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Turning a Blind Eye: Why Reporters Ignore Third-Party Candidates
Unformatted Document Text:  Turning a Blind Eye: Why reporters ignore third-party candidates It is no secret that third-party political candidates receive scant coverage in the American news media (Joslyn, 1984; Rosenstone, Behr, and Lazarus 1984; Sifry 2003; Stempel 1969; Stempel and Windhauser 1984; Stovall 1985; Zaller and Hunt 1994; Zaller 1999). In the 2008 presidential election, for example, the New York Times and Washington Post combined to publish 6,781 news stories, photographs, editorials, op-ed pieces and letters to the editor during the fall campaign about Democrat Barack Obama and Republican John McCain. By contrast, there were only 36 mentions of independent presidential candidate Ralph Nader, 22 for Libertarian Bob Barr, five for Green Cynthia McKinney, and three for Constitution Party candidate Chuck Baldwin during the same period (Baltimore Sun, Nov. 20, 2008). When minor-party candidates do get exposure, the news media usually portrays them as inconsequential players who have little chance of winning. Instead of treating them as legitimate voices of dissent, reporters often approach the campaign as if the third-party contender’s only possible role is that of a spoiler who tips an election in favor of a major-party candidate (Herrnson and Faucheux 1999). This creates a chicken-and- egg situation in which minor-party candidates are not covered by the news media because reporters believe they cannot win the election, but the candidates cannot win the election because they are not covered by the news media (Zaller and Hunt 1994 and 1995). When asked about such practices, reporters say it is their job to weed out likely losers from a presidential campaign (Hellinger 2000; Zaller and Hunt 1994). 2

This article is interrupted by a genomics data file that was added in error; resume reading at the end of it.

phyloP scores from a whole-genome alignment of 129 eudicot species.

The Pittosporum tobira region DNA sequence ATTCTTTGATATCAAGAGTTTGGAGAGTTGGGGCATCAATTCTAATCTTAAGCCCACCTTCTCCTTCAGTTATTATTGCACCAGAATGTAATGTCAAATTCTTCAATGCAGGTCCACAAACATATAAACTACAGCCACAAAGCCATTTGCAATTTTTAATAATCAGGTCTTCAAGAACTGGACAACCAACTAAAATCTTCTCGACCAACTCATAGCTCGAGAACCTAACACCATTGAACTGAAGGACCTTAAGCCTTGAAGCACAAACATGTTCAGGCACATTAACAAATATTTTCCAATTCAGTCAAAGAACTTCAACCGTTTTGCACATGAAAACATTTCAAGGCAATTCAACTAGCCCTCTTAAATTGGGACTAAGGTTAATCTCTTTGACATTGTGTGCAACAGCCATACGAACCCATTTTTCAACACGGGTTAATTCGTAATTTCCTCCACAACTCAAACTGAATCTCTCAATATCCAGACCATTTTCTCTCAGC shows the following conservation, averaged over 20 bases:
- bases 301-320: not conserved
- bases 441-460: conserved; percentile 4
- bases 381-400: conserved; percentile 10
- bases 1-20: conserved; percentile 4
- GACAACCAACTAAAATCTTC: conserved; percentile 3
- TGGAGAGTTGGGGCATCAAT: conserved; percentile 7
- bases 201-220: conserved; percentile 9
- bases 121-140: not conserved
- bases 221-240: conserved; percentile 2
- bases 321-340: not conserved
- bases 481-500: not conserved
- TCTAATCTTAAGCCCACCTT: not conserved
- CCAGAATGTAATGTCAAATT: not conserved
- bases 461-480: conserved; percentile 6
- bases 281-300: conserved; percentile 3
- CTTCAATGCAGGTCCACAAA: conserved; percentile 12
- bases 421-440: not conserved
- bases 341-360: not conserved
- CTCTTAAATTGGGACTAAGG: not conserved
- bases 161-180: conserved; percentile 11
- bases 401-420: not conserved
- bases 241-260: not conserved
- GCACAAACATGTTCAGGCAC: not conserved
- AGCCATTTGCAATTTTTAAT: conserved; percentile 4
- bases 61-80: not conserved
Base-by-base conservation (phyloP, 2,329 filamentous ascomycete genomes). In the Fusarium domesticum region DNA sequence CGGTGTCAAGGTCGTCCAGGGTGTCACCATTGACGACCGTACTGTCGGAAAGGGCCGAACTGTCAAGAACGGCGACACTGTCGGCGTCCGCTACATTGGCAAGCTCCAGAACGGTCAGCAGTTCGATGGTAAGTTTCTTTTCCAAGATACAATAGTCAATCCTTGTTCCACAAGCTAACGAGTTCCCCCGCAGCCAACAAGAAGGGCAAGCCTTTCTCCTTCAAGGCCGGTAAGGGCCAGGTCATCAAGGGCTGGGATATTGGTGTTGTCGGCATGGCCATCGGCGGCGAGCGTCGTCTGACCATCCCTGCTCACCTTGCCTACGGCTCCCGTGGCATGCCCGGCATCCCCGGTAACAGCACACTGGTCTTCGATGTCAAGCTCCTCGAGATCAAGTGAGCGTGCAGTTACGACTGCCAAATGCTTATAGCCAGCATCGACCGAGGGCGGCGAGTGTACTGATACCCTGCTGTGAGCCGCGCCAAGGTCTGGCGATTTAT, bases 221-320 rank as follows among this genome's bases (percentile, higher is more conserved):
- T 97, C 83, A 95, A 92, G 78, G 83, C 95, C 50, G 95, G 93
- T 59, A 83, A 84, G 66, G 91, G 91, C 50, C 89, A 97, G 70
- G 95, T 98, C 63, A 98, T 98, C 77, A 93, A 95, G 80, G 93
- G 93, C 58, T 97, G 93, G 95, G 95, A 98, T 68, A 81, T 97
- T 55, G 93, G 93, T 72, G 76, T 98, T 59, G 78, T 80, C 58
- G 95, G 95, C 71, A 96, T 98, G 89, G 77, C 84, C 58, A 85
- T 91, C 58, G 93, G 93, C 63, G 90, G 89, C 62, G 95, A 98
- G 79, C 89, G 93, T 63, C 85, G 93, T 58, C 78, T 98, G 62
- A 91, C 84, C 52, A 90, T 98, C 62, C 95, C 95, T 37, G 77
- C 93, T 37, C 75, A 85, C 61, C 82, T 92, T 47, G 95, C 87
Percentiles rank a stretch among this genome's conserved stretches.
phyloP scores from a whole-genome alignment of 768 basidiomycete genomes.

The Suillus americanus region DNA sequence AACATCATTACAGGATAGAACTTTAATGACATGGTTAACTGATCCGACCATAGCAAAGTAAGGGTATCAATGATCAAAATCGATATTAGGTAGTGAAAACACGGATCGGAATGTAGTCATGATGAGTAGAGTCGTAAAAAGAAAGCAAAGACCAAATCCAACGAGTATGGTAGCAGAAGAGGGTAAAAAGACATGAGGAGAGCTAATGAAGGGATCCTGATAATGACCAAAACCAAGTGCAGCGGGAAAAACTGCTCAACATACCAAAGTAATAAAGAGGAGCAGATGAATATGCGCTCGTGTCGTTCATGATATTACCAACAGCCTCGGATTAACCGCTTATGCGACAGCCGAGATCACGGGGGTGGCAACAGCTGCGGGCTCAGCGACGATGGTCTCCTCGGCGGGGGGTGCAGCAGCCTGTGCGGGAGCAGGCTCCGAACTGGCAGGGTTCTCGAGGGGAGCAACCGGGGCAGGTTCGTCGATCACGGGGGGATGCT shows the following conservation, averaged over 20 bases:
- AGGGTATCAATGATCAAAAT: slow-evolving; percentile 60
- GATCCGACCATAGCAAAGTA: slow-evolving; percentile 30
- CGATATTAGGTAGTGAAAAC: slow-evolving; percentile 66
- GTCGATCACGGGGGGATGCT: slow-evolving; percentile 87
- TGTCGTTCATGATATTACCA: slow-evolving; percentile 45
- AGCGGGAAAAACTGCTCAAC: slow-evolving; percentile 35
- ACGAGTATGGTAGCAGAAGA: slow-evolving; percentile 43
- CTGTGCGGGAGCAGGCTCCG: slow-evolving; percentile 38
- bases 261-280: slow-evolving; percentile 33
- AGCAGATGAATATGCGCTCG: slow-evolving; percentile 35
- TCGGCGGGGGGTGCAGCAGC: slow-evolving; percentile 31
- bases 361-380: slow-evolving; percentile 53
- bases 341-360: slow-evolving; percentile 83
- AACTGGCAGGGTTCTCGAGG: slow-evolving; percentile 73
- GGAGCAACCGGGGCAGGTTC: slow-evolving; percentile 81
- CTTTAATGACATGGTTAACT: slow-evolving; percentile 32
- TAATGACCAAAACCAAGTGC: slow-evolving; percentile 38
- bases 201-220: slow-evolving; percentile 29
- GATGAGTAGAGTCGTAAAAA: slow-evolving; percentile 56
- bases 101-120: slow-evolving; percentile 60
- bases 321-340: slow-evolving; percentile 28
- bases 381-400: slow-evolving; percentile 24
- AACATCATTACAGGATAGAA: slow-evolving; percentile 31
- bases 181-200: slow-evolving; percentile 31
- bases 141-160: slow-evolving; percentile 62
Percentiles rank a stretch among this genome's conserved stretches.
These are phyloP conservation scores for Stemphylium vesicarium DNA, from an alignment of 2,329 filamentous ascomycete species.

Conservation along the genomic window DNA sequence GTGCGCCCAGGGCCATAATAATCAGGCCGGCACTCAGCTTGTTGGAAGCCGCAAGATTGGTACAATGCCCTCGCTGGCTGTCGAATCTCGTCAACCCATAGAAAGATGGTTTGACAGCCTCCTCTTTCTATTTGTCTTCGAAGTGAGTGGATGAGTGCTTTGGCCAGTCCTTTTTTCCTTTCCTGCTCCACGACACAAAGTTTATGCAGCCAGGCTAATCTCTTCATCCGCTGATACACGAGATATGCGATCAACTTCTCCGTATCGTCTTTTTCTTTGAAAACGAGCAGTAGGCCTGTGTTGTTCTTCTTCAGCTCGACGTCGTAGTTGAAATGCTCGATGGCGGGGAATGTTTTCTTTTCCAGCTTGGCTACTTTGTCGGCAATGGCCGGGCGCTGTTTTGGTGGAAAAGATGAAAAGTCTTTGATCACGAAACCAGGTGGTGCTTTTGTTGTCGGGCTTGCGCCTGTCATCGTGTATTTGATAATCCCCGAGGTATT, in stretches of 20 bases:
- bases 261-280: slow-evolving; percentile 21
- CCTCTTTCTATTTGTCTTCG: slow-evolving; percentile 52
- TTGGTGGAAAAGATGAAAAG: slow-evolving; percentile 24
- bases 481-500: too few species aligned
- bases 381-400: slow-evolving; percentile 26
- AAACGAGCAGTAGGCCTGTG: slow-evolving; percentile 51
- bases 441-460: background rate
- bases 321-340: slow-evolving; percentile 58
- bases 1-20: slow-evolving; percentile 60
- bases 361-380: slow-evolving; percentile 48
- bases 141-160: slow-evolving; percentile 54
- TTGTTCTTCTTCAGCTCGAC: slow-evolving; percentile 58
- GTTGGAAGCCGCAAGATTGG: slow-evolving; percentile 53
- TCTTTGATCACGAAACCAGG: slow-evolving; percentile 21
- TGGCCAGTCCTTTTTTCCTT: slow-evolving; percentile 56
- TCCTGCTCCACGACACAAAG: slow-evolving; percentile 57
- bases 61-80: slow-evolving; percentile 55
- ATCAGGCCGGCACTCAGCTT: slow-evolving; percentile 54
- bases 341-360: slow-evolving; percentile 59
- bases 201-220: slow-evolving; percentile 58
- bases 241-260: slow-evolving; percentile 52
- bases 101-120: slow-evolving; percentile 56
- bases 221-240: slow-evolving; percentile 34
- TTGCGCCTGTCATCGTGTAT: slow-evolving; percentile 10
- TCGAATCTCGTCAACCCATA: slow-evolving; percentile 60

Authors: Kirch, John.
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Turning a Blind Eye:
Why reporters ignore third-party candidates
It is no secret that third-party political candidates receive scant coverage in the American 
news media (Joslyn, 1984; Rosenstone, Behr, and Lazarus 1984; Sifry 2003; Stempel 
1969; Stempel and Windhauser 1984; Stovall 1985; Zaller and Hunt 1994; Zaller 1999). 
In the 2008 presidential election, for example, the New York Times and Washington Post 
combined to publish 6,781 news stories, photographs, editorials, op-ed pieces and letters 
to the editor during the fall campaign about Democrat Barack Obama and Republican 
John McCain.  By contrast, there were only 36 mentions of independent presidential 
candidate Ralph Nader, 22 for Libertarian Bob Barr, five for Green Cynthia McKinney, 
and three for Constitution Party candidate Chuck Baldwin during the same period 
(Baltimore Sun, Nov. 20, 2008).
When minor-party candidates do get exposure, the news media usually portrays 
them as inconsequential players who have little chance of winning.  Instead of treating 
them as legitimate voices of dissent, reporters often approach the campaign as if the 
third-party contender’s only possible role is that of a spoiler who tips an election in favor 
of a major-party candidate (Herrnson and Faucheux 1999).  This creates a chicken-and-
egg situation in which minor-party candidates are not covered by the news media because 
reporters believe they cannot win the election, but the candidates cannot win the election 
because they are not covered by the news media (Zaller and Hunt 1994 and 1995).  When 
asked about such practices, reporters say it is their job to weed out likely losers from a 
presidential campaign (Hellinger 2000; Zaller and Hunt 1994).
2


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